The title about says it. I have become increasingly obsessed with seedlings and am hoping to expand my stock of blueberries, rasperries, blackberries, strawberries and any other tasty berries I might encounter but I realized that I have never encountered a berry seed that I planted. Do any of you have experience/advice on collecting these seeds off the plants are turning them into new plants? Thanks
I think those varieties might be difficult because my impression is that their genetics will mutate pretty quickly towards the wild form. You could always try it and graft onto any that you don't like, though.
My impression (thought I want to know more) is that aronia, serviceberry, and autumn olive grow well from seed and are fairly true to variety, they just take longer. Wild autumn olives get unpalatable after many generations because of how many mutations they go through, but my impression is that growing seed from a named variety is fine.
Goumi berries are supposedly not the best to grow from seed, as they apparently take a very long time to bear, are very thorny, and tend to be small.
I'd like to learn about propagating silverberry from seed, as it's a valuable plant for fall pollinators here and is so versatile
When you reach your lowest point, you are open to the greatest change.
Every species may have different requirements for chill hours or various other aspects of seed stratification. So it's best to research each berry varietie individually for necessary steps in stratification then germination. A simple online search from the search engine of your choice should reveal good results with 15 minutes of studying each species you're interested in. You'll just want to make sure you're collecting seeds from good heirloom varieties known to be true to type or if there will be cross polination from multiple varieties, understand it may decrease the chances of getting similarly producing stock.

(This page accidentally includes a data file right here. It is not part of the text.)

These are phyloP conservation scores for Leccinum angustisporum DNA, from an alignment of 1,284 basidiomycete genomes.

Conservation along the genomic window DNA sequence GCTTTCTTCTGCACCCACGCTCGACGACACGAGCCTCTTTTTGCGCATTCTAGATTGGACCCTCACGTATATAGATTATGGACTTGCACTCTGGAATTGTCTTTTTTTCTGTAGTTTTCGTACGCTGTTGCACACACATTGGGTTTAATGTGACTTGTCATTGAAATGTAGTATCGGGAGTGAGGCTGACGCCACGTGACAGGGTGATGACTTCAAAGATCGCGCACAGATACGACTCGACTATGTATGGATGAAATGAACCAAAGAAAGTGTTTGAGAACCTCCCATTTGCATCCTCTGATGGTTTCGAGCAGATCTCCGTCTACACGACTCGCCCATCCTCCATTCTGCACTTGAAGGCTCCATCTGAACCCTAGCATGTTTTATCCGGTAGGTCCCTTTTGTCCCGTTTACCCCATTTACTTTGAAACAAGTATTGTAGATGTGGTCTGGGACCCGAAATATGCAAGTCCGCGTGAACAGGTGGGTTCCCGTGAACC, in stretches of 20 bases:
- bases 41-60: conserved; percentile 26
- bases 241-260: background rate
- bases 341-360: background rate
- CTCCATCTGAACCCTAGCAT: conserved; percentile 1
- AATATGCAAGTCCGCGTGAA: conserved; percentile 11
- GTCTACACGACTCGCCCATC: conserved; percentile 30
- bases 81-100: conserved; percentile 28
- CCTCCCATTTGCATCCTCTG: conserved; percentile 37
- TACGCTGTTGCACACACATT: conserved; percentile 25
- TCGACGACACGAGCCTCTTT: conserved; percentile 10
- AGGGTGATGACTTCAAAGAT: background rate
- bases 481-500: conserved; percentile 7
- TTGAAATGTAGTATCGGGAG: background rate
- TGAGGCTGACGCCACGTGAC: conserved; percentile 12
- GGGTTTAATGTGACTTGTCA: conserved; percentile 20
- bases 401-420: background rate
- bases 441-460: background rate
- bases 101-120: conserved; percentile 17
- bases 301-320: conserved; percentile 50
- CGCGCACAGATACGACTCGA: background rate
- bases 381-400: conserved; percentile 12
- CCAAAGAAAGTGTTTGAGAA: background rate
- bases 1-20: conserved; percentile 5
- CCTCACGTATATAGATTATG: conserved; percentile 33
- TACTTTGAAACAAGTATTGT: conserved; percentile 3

The types of genetics you're dealing with in many if not most types of bushes require a polinator and if I'm not mistaken they are diploid, and not self fertile, like most blueberries for example. This means each seed will create its own unique variety which may or may not have desirable characteristics. Think of it like playing the lottery. If you have the time and space to grow a thousand bushes, and access to desirable parent stock for berry picking. After many years of growing your seedlings, you may have the next big hit for optimal berry production of precocious and fruit heavy, tasty large berries.
My personal recommendation is getting starts. Most raspberry owners have a runaway issue, so digging early spring side shoots escaping the area is often just annual maintenence in yard settings. Runners from strawberries can be an issue escaping beds, and even just one runner in early spring, can have numerous new plants started by runners before fall, depending on how vigorous the variety is. Then for other bushes like blueberries, taking cuttings will get you a tried and true variety.
I've seen some success with starting from seed with some varieties, and wild or invasive blackberries seem true to seed. So may some raspberries, but many species just don't do as well regarding producing consistently productive offspring. Which is why cloning, grafting and rooting are such widespread and commonly used practices in horticulture. When you look at those who are set up to have success finding productive varieties from seed in diploid seed propagation, they often are growing a thousand seeds to size, to begin decent fruit production, then after proper evaluation sometimes only have a few worthy varieties worth naming for use.
Hope that helps!
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